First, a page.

A directive requiring companies outside the European Union to start paying value-added tax (VAT) on sales of electronically delivered goods and services to European customers came into effect today (1 July).
Under the rules, companies selling electronically delivered goods such as computer software and music downloads, as well as subscription-based or on-demand broadcasting, will have to pay VAT in accordance with the country where the customer is located.
The rule is likely to mean higher prices for consumers living in Europe. In Denmark, for example, which has one of the highest VAT rates in Europe, prices for products and services delivered electronically from non-EU countries could increase by as much as 25%. The rule also means that companies based outside the EU may have to restructure the way they conduct their billing and sales tracking in the region.
The rules apply only to business-to-consumer sales and not business-to-business transactions.
The regulation was agreed upon last year as part of an effort to level the playing field between e-commerce sites in the EU and sites based abroad.
Most EU suppliers have already been required to charge VAT on electronically supplied services. Under the rules, they will no longer be obliged to charge the tax when selling in markets outside the EU.
While EU finance minsters see the directive as a way to address what they saw as a competitive disadvantage for European companies, some have complained that the rules discriminate against small businesses with no operations in Europe.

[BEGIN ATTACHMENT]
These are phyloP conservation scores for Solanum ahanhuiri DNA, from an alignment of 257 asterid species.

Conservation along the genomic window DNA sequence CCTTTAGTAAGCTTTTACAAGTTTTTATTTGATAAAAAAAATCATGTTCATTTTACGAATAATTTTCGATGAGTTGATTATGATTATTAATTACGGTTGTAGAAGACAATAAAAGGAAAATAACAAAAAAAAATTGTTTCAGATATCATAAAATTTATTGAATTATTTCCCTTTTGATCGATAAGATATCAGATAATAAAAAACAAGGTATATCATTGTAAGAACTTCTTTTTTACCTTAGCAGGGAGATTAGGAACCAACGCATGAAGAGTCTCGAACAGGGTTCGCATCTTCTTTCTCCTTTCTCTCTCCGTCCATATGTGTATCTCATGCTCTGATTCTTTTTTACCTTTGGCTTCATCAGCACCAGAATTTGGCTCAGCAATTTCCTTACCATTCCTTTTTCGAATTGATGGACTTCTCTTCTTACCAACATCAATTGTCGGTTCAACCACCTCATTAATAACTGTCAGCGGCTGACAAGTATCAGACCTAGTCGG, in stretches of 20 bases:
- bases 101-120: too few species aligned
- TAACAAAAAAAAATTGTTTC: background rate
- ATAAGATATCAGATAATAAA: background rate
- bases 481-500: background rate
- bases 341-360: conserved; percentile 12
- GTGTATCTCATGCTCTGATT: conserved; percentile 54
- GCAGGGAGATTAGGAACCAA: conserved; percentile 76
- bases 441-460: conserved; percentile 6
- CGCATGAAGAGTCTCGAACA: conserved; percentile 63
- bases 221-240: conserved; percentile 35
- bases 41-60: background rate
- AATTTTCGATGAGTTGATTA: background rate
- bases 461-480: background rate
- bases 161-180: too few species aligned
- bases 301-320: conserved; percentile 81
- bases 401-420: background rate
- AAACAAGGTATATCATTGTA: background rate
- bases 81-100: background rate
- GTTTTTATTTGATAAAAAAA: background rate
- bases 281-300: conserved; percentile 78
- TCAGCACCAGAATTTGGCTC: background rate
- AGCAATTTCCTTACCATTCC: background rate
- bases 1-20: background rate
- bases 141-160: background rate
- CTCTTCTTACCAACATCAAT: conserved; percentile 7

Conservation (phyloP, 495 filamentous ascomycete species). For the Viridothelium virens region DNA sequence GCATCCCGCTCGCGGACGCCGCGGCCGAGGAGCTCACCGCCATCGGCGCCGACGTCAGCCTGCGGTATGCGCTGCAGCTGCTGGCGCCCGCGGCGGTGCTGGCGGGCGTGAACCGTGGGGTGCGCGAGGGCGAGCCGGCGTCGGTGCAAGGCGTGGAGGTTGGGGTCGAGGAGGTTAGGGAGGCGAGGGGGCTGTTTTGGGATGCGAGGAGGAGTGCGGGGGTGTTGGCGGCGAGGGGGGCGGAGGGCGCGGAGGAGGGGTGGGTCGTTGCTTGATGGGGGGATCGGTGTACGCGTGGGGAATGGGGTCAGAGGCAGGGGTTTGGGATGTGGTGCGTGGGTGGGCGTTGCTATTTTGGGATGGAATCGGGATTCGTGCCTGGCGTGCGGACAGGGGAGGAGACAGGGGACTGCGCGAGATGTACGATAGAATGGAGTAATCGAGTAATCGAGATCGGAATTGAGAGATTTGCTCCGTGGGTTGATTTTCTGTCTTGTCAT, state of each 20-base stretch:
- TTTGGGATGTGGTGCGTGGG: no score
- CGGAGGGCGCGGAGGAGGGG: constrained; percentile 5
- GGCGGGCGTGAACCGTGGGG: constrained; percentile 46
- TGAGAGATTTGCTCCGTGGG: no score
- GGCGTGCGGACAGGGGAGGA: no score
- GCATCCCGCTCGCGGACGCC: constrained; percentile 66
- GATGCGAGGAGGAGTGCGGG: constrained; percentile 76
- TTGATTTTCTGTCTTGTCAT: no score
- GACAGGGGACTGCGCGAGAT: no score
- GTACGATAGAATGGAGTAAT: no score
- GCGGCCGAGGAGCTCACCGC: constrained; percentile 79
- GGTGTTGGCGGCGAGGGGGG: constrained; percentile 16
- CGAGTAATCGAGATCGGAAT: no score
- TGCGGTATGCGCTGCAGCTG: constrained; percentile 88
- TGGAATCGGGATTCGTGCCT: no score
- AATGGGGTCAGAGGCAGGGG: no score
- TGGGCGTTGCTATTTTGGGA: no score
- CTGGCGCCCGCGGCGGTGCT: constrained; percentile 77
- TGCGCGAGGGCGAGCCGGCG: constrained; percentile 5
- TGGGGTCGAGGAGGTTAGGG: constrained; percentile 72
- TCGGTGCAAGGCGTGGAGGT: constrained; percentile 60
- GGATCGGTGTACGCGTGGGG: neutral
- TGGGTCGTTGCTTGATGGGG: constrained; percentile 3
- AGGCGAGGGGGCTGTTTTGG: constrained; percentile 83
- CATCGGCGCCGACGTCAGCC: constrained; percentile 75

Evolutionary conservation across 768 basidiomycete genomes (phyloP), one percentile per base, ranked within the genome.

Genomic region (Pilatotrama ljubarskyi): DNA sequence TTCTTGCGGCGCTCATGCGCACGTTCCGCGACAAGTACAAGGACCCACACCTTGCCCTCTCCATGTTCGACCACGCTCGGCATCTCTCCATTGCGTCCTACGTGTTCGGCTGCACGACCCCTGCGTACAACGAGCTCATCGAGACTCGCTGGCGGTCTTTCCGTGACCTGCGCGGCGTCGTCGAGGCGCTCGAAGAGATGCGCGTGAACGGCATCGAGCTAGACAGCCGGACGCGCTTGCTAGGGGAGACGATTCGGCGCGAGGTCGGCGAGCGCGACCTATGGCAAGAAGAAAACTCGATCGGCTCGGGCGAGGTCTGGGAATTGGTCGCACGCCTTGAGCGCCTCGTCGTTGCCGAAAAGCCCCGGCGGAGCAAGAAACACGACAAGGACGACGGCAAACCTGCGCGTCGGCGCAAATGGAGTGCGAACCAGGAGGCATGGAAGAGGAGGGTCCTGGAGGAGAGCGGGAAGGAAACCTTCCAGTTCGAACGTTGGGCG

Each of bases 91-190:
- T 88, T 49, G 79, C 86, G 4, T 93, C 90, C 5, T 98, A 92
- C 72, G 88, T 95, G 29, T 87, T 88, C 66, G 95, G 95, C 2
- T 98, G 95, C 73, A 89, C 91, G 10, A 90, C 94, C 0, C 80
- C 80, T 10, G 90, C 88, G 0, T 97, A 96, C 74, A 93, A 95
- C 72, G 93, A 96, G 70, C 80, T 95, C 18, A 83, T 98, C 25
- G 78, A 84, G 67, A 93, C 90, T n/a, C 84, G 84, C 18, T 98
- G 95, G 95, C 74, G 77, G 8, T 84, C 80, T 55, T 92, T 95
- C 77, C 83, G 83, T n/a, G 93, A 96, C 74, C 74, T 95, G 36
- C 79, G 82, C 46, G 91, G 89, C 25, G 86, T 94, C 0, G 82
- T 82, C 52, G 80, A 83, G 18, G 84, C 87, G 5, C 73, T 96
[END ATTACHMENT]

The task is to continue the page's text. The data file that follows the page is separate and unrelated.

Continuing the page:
However, the European Commission maintained the tax scheme will "eliminate a long-standing competitive distortion by ensuring that both non-EU and EU suppliers are subject to the same rules".
Furthermore, it pointed out that more than 90% of e-commerce supplies are business-to-business transactions, which do not fall under the latest rules.
Still, many of the non-EU companies which are required to start charging European VAT appeared unprepared or confused about the rules, according to some tax experts.
Jon Abolins, vice-president of Tax and Government Affairs for tax compliance system provider Taxware in the US, said this week that although larger companies have tried to quickly educate themselves on the rules, many remain frustrated over a lack of information and still have questions for the EU member states.
Taxware, a division of govONE Solutions, launched a website called EUdigitalsales.com aimed at helping companies decipher and comply with the regulations.
One issue that needs to be clarified, according to Abolins, is whether companies need to verify where customers say they are located against a different piece of data, such as a billing address.
The UK already requires such verification to ensure that customers do not claim to be located in the Bahamas, for example, and skip paying taxes. However, many EU member states have yet to issue a similar rule.
"The larger companies are concerned because they don't want to be labelled as tax cheats," Abolins said. Avoiding this is particularly important to US firms, which are now required to disclose any potential tax liabilities under the Sarbanes-Oxley Act of 2002.
Firms such as online auction eBay said that for its EU sellers the company has increased its listing fees by the same amount as the VAT in each country.
But many smaller firms are assessing whether it is more costly to update their systems or pay a fine for non-compliance, according to Abolins. This too is a difficult call to make since many businesses are unsure how strictly the rules will be enforced.
The commission said it was up to the EU member states to audit companies participating in the tax programme.
However, companies should not view a lack of guidance on the rules as an excuse not to comply, Abolins warned.
Scarlett Pruitt writes for IDG News Service